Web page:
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How to know when it's time to refactor your software's code

Johnny Dunn

Code refactoring is a methodical process of restructuring existing code without modifying any of its external behaviors or outputs. In other words, refactoring changes the nonfunctional parts of code for improved readability and reduced complexity.

In software-oriented environments, calculating the tradeoffs and benefits of refactoring code can be a tricky balance, as the resulting improvements are generally not obvious to the product users. But there are various types of tell-tale signs, many of which comprise some form of “code smells”, that strongly signify the need for some design improvements.

Heeding these signs will save you countless headaches in the future by lessening and preventing technical debt. Refactoring also oftentimes leads to discovering hidden or dormant bugs in your code, preemptively solving issues that could otherwise occur in production or cause problems further down the line during development.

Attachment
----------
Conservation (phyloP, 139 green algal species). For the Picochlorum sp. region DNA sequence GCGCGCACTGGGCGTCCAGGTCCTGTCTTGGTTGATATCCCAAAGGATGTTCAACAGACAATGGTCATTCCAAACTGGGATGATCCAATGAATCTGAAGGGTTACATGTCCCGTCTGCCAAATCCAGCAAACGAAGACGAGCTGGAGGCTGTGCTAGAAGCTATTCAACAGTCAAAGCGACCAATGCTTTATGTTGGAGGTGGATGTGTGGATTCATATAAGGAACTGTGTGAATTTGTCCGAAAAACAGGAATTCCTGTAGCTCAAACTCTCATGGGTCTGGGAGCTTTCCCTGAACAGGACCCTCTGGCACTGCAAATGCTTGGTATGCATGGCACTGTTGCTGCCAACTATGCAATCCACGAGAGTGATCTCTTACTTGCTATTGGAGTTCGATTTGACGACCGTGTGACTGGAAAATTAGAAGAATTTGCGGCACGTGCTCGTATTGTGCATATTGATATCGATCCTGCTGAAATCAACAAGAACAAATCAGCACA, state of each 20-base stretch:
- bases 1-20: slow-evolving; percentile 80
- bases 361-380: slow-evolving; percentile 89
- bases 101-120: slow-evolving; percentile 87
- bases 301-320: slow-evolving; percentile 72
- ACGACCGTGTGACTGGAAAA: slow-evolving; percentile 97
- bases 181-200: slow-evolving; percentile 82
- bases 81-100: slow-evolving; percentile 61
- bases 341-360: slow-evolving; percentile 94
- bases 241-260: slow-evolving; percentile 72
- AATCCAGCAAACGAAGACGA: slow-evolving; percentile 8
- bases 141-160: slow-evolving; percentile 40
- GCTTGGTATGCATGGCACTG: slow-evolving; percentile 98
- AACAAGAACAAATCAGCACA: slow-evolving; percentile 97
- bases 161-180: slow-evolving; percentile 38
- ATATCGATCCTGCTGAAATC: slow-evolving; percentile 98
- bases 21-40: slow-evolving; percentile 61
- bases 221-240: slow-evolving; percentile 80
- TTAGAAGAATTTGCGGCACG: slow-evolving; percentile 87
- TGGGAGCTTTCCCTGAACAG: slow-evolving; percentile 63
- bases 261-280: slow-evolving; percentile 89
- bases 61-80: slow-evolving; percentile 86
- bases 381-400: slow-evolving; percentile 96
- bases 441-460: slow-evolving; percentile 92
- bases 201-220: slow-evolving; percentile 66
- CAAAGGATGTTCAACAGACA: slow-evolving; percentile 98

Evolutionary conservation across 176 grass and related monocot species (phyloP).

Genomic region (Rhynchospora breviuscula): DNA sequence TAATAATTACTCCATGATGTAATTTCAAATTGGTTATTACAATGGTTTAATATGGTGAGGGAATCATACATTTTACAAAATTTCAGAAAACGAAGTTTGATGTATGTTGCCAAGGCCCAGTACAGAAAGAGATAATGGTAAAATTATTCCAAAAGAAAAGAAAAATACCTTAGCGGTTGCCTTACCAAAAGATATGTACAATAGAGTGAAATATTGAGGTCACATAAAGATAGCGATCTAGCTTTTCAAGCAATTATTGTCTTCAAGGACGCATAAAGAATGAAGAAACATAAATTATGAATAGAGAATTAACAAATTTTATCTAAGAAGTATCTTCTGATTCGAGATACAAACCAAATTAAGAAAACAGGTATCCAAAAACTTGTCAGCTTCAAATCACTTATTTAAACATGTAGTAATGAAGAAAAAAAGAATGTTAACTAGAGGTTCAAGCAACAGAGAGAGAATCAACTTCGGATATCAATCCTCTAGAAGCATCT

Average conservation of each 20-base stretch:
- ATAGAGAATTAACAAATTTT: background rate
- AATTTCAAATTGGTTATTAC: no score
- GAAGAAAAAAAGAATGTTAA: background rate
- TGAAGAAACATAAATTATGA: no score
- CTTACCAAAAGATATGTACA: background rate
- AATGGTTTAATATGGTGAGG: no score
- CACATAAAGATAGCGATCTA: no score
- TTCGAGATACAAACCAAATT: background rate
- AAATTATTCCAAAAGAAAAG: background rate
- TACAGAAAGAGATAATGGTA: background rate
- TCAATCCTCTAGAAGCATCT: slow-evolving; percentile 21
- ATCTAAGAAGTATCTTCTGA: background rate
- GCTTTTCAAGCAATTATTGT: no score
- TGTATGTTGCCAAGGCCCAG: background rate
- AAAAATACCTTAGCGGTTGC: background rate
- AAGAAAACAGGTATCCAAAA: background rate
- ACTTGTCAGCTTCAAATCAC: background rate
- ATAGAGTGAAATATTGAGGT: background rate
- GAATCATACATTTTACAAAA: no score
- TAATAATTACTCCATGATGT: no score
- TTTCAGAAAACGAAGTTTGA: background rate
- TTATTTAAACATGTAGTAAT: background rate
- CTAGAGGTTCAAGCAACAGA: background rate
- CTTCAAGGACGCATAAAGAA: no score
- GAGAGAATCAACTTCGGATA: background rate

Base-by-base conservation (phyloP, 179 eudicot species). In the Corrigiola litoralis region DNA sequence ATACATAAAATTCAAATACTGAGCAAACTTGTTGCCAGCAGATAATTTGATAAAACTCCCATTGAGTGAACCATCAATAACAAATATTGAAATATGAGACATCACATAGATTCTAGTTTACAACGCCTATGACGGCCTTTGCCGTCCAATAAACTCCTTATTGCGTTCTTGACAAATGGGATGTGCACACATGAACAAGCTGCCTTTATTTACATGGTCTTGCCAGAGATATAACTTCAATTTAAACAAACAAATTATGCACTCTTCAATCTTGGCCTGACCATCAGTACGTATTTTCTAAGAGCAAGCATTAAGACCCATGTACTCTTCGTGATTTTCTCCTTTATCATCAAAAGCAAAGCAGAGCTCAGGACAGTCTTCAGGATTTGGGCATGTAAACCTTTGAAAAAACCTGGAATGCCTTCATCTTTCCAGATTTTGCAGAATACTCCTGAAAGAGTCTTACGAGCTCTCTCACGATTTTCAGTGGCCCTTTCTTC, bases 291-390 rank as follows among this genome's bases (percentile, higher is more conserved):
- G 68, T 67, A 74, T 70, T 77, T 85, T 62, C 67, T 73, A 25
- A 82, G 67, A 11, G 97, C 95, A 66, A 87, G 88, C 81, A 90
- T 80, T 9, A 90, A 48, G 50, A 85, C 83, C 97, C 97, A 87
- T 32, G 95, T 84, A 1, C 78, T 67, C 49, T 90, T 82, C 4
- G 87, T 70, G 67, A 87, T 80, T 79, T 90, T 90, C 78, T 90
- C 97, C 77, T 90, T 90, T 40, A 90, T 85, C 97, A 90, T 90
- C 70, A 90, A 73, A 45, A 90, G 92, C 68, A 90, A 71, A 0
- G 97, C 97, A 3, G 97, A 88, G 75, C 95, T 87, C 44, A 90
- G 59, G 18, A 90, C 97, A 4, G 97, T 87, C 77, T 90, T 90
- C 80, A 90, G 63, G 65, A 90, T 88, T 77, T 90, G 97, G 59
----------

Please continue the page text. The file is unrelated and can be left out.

Below is a list of strong arguments and guidelines for determining when to refactor. For the sake of keeping things concise, performance optimization will not be addressed as a reason, although refactoring oftentimes can lead to unintentional benefits including optimization, bug discovery, and future-proofing.

1) You seem to be repeating logic or declaring the same structures of code over and over again.

If this is happening, it means you can abstractify and encapsulate the system to make it more modular—can you wrap your code into functions, and keep those functions contained within classes? If you’re programming in an object-oriented language/paradigm, generally, modularizing code is one of the most useful things you can do.

Let’s take a real-world example of a web application that sends a request to a stock market website to parse and display prices in a dashboard tabularly. What are the conditions or parts of the program that must occur as a user interacts with the app?